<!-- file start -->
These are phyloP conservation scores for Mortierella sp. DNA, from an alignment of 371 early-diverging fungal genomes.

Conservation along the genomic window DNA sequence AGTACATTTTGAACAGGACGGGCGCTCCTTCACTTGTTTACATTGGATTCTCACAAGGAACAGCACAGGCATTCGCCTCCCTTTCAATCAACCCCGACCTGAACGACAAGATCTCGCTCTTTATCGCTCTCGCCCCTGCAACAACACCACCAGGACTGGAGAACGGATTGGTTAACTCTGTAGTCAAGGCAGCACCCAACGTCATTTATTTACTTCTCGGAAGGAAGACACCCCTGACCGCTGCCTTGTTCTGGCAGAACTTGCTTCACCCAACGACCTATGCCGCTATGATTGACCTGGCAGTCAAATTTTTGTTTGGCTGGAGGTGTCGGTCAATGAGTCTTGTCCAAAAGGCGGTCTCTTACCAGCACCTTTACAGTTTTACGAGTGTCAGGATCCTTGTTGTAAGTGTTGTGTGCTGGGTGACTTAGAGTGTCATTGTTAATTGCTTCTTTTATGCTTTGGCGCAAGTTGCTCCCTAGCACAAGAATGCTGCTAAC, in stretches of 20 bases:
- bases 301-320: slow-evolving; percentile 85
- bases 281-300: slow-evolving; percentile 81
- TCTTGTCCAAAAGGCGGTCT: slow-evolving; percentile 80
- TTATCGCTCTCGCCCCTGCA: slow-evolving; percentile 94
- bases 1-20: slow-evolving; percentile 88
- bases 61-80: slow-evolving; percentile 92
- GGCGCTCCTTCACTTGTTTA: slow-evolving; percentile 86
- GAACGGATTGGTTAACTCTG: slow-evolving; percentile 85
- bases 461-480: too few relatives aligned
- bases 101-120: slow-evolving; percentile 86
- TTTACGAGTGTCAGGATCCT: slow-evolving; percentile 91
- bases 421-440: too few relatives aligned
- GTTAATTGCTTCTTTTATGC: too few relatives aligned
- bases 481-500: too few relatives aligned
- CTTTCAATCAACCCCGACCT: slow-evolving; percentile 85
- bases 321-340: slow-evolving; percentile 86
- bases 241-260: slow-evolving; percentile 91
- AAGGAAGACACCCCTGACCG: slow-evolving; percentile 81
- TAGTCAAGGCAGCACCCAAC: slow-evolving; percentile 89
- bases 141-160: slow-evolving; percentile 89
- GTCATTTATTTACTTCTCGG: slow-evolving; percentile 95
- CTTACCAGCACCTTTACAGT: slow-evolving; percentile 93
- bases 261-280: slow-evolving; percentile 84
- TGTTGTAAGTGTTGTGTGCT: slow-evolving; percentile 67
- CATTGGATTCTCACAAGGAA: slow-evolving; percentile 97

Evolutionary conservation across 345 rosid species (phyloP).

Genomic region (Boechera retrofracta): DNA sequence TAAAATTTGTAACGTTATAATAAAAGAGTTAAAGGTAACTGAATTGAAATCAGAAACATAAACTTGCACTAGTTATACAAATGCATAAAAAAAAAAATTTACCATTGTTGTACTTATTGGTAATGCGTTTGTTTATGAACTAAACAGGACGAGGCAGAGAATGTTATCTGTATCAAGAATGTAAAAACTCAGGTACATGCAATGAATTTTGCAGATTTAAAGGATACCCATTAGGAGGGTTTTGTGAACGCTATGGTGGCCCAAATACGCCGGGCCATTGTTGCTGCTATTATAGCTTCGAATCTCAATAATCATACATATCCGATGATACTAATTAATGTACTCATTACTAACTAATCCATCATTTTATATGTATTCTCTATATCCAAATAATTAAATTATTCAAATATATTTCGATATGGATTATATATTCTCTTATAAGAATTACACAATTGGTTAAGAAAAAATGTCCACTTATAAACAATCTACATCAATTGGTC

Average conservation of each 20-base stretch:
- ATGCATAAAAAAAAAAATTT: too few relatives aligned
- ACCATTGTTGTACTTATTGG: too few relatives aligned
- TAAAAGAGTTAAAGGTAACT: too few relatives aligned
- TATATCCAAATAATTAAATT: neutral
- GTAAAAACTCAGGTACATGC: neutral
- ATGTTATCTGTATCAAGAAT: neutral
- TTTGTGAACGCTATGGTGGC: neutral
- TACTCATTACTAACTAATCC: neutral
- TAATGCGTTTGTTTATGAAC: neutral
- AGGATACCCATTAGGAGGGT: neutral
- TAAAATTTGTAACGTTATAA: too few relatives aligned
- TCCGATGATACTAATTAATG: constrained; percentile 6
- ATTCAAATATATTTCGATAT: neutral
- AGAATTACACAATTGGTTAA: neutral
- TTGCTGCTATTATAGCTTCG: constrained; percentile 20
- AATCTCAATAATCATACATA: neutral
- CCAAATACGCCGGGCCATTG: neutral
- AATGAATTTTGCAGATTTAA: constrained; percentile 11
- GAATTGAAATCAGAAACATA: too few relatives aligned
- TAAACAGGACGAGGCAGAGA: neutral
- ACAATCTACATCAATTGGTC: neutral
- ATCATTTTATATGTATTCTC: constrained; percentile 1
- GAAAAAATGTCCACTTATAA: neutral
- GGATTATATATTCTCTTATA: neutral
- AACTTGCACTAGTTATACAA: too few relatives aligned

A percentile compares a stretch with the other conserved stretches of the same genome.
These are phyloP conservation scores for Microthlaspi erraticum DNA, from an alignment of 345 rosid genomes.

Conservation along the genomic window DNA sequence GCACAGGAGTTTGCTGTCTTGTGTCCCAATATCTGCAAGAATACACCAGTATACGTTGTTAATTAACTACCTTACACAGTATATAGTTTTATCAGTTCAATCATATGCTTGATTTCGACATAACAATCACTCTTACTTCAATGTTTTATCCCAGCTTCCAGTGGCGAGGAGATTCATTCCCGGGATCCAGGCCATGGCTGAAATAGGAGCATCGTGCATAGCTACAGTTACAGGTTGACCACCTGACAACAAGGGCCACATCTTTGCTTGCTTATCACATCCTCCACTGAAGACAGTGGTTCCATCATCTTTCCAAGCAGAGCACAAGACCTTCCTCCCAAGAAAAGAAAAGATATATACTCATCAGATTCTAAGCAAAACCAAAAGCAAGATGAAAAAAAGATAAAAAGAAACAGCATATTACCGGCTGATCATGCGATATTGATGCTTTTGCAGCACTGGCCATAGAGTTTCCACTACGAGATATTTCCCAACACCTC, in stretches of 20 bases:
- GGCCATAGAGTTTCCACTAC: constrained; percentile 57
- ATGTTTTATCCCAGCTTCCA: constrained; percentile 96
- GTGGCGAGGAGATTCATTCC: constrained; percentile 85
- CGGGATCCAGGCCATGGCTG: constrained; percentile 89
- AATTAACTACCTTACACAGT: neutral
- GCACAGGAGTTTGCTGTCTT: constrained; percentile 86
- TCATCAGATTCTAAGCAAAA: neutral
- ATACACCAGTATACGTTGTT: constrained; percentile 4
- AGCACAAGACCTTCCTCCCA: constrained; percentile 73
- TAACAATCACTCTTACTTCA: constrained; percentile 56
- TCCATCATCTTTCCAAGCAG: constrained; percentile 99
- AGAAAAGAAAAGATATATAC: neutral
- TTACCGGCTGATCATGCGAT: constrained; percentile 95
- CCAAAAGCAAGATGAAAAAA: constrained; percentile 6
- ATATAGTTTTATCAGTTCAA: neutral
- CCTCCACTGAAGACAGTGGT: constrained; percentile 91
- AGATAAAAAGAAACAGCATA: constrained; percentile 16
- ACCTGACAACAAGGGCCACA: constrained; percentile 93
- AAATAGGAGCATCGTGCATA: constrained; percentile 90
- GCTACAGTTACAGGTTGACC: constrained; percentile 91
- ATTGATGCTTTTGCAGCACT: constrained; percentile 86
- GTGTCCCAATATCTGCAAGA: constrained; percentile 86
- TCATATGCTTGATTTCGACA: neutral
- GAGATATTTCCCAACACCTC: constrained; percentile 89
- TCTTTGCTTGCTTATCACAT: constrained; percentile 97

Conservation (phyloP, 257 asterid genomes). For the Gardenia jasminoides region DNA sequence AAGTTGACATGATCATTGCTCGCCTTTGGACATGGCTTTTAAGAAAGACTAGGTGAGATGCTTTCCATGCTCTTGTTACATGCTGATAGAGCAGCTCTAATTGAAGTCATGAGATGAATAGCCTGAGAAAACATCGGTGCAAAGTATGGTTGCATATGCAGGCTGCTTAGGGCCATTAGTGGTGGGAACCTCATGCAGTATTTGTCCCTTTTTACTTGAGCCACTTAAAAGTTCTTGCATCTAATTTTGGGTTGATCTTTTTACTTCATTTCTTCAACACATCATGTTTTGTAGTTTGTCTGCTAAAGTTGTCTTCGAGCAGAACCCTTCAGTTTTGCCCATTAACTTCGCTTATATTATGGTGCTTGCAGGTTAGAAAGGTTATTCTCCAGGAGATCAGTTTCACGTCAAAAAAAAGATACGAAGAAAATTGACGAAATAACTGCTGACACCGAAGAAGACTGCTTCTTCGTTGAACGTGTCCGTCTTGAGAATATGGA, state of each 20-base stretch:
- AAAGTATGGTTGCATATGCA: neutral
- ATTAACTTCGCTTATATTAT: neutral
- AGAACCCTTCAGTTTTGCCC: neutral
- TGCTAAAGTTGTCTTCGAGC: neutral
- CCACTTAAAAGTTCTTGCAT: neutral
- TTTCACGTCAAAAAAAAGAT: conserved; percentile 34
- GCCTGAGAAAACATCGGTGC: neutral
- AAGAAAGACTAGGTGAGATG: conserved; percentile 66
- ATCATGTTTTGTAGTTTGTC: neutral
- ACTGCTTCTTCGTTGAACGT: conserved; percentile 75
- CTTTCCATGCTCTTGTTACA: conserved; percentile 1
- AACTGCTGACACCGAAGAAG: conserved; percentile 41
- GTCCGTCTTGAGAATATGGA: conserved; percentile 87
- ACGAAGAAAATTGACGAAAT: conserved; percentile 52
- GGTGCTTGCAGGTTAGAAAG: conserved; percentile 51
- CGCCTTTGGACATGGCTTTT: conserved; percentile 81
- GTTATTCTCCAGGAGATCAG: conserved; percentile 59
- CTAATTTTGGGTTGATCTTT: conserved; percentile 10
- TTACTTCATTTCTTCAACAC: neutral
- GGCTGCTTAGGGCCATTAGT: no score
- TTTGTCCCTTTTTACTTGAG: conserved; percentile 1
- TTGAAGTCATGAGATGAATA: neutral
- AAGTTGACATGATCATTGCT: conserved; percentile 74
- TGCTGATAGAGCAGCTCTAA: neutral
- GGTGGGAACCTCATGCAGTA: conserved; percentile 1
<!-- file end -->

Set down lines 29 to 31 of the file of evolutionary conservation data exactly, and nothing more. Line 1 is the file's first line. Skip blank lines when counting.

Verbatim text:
Genomic region (Boechera retrofracta): DNA sequence TAAAATTTGTAACGTTATAATAAAAGAGTTAAAGGTAACTGAATTGAAATCAGAAACATAAACTTGCACTAGTTATACAAATGCATAAAAAAAAAAATTTACCATTGTTGTACTTATTGGTAATGCGTTTGTTTATGAACTAAACAGGACGAGGCAGAGAATGTTATCTGTATCAAGAATGTAAAAACTCAGGTACATGCAATGAATTTTGCAGATTTAAAGGATACCCATTAGGAGGGTTTTGTGAACGCTATGGTGGCCCAAATACGCCGGGCCATTGTTGCTGCTATTATAGCTTCGAATCTCAATAATCATACATATCCGATGATACTAATTAATGTACTCATTACTAACTAATCCATCATTTTATATGTATTCTCTATATCCAAATAATTAAATTATTCAAATATATTTCGATATGGATTATATATTCTCTTATAAGAATTACACAATTGGTTAAGAAAAAATGTCCACTTATAAACAATCTACATCAATTGGTC

Average conservation of each 20-base stretch:
- ATGCATAAAAAAAAAAATTT: too few relatives aligned